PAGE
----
New Zealand farmer confidence has continued to edge higher,
but the gulf between dairy farmers and sheep and beef farmers
in terms of self-assessed viability continues, the latest
Rabobank rural confidence survey shows.
The final survey for the year showed confidence slightly up
on the already high levels of last quarter.
The most significant gain was among horticultural producers,
encouraged by an increase in prices, underpinned by strong
global demand in key export markets.
Only 5% of farmers had a negative outlook for the year ahead,
down 1% on the last quarter.
Commodity prices were identified as the primary driver of
confidence, Rabobank New Zealand chief executive Ben Russell
Farmers' assessment of their own business viability eased
slightly and it was most apparent among sheep and beef
farmers, of whom 6% had moved from easily viable/viable to
the just viable category.
''The gap in self-assessed viability between the dairy and
sheep and beef sectors continues to be very large,'' Mr
The red meat sector strategy co-ordination group has released
a progress report on how the sector is tracking towards the
goals of the red meat sector strategy released in 2011.
Despite difficulties over the past year, after a season of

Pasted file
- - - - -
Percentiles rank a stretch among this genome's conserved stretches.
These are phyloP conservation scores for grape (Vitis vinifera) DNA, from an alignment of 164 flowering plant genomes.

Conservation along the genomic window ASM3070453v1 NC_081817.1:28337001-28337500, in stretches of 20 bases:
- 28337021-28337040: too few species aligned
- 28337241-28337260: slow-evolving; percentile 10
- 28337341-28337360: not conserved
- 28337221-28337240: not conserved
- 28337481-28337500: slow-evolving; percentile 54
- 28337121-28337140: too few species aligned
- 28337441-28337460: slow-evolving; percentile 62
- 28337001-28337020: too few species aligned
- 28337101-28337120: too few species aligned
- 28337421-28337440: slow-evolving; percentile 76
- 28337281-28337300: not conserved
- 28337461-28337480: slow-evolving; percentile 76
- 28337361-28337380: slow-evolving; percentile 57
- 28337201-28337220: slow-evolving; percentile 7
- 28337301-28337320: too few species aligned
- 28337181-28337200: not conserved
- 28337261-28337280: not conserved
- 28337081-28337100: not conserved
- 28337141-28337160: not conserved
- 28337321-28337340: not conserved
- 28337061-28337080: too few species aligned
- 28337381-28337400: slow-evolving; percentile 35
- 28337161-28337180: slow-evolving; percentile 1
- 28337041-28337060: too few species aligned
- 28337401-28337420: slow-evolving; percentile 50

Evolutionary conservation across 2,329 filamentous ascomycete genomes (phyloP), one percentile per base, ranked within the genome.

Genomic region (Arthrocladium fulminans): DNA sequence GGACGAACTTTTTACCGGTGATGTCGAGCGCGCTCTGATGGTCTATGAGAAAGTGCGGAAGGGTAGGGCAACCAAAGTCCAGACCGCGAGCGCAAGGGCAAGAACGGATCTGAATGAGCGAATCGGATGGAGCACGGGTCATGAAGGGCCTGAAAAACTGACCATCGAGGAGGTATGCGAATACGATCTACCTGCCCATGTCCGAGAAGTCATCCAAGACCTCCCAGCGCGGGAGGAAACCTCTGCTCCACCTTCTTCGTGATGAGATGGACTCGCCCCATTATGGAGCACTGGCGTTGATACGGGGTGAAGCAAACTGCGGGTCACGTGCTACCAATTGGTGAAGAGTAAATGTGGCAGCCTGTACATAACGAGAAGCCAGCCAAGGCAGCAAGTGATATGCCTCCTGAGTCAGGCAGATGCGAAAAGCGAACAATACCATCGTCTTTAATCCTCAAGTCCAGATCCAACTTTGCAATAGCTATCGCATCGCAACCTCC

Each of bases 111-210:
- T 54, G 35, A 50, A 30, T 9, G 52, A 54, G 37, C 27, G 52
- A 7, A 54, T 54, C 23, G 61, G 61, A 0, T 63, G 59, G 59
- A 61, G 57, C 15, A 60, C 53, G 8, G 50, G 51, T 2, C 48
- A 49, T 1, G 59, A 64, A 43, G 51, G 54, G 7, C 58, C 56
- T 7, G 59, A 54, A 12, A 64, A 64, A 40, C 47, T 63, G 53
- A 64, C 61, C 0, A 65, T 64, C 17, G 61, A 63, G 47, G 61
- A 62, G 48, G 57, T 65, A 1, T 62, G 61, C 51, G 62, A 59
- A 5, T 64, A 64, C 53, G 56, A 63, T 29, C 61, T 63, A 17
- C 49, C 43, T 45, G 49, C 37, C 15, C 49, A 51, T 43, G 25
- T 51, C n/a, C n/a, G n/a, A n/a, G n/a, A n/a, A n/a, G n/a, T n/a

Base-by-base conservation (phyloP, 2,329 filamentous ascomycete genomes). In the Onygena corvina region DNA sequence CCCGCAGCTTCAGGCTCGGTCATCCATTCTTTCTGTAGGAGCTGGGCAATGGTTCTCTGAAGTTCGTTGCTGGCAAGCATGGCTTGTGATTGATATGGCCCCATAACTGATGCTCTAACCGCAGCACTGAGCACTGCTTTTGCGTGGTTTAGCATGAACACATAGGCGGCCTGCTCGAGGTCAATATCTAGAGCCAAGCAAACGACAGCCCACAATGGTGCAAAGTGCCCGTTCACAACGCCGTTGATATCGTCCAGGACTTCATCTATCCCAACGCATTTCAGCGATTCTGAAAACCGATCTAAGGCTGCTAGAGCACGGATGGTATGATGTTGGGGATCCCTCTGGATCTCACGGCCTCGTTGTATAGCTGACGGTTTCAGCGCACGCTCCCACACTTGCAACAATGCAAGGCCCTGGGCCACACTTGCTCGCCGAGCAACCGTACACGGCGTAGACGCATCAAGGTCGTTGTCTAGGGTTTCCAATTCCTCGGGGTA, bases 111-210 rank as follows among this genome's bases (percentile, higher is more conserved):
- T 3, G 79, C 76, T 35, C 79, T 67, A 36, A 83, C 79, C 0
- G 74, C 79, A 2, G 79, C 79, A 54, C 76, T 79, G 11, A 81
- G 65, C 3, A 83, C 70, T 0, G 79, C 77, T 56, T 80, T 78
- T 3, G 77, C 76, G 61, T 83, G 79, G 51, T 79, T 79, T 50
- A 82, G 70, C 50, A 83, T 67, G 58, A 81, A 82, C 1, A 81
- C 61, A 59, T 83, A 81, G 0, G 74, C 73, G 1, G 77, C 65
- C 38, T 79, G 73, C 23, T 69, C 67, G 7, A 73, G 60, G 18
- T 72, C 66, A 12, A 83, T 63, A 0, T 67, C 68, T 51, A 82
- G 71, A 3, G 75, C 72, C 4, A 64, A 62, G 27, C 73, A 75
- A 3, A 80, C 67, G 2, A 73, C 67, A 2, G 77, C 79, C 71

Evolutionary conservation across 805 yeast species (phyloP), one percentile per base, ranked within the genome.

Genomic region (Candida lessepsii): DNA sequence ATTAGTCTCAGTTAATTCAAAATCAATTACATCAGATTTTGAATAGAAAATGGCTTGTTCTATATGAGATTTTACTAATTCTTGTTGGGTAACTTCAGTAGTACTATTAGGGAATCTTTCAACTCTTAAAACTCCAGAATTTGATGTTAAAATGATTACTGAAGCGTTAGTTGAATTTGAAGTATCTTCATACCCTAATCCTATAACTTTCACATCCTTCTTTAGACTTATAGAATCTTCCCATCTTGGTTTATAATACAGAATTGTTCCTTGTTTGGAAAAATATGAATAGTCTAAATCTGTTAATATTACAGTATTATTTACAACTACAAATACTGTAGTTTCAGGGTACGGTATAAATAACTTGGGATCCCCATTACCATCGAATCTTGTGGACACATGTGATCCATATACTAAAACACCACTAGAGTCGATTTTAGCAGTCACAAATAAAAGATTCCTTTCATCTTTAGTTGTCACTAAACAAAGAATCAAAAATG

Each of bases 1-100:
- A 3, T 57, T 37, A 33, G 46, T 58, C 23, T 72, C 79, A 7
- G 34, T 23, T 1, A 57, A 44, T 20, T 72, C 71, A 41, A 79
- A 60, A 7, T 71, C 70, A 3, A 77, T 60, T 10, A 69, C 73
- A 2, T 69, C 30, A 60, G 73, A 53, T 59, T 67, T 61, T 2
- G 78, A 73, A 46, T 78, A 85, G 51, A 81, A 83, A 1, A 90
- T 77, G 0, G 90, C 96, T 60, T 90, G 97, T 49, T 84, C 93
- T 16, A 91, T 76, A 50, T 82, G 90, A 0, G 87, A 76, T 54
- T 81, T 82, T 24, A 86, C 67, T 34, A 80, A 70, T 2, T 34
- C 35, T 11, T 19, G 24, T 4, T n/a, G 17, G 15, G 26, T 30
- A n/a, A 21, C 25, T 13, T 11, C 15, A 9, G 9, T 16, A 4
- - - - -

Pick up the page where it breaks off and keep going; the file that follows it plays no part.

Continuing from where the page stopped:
unsatisfactory prices for farmers and poor results for
processors, the sector should take heart from a range of
initiatives in place to improve sector performance, Meat
Industry Association chairman Bill Falconer and Beef and Lamb
chairman Mike Petersen, who jointly chair the group, said.
More than $300 million, including Crown funding, was
committed to Primary Growth Partnership red meat programmes
by meat processing companies, fertiliser companies, industry
bodies, banks and others.
Also, much other investment in innovation was being made by
exporters, processors and farmers, ranging from processing
robotics to sheep genetics, they said.
Overall prices in this week's GlobalDairyTrade auction lifted
0.2%. Butter and casein posted gains of about 7% but prices
were pulled down by a 1.5% dip in whole milk powder prices.
Last week, Fonterra unexpectedly left its forecast milk price
unchanged at $8.30 and slashed its dividend by 22c because of
the disparity between very high milk powder prices and prices
for cheese and casein.
The auction provided the ''tiniest glimmer of hope'' for
the cheese and casein stream products all posting gains.
Casein rose 7.3%, while milk powder stream products were a
''mixed bag'', ASB rural economist Nathan Penny said.
The milk powder stream's large premium over the cheese and
casein stream remained and it would take a concerted run of
positive auction results for the cheese and casein stream to
change that dynamic, he said.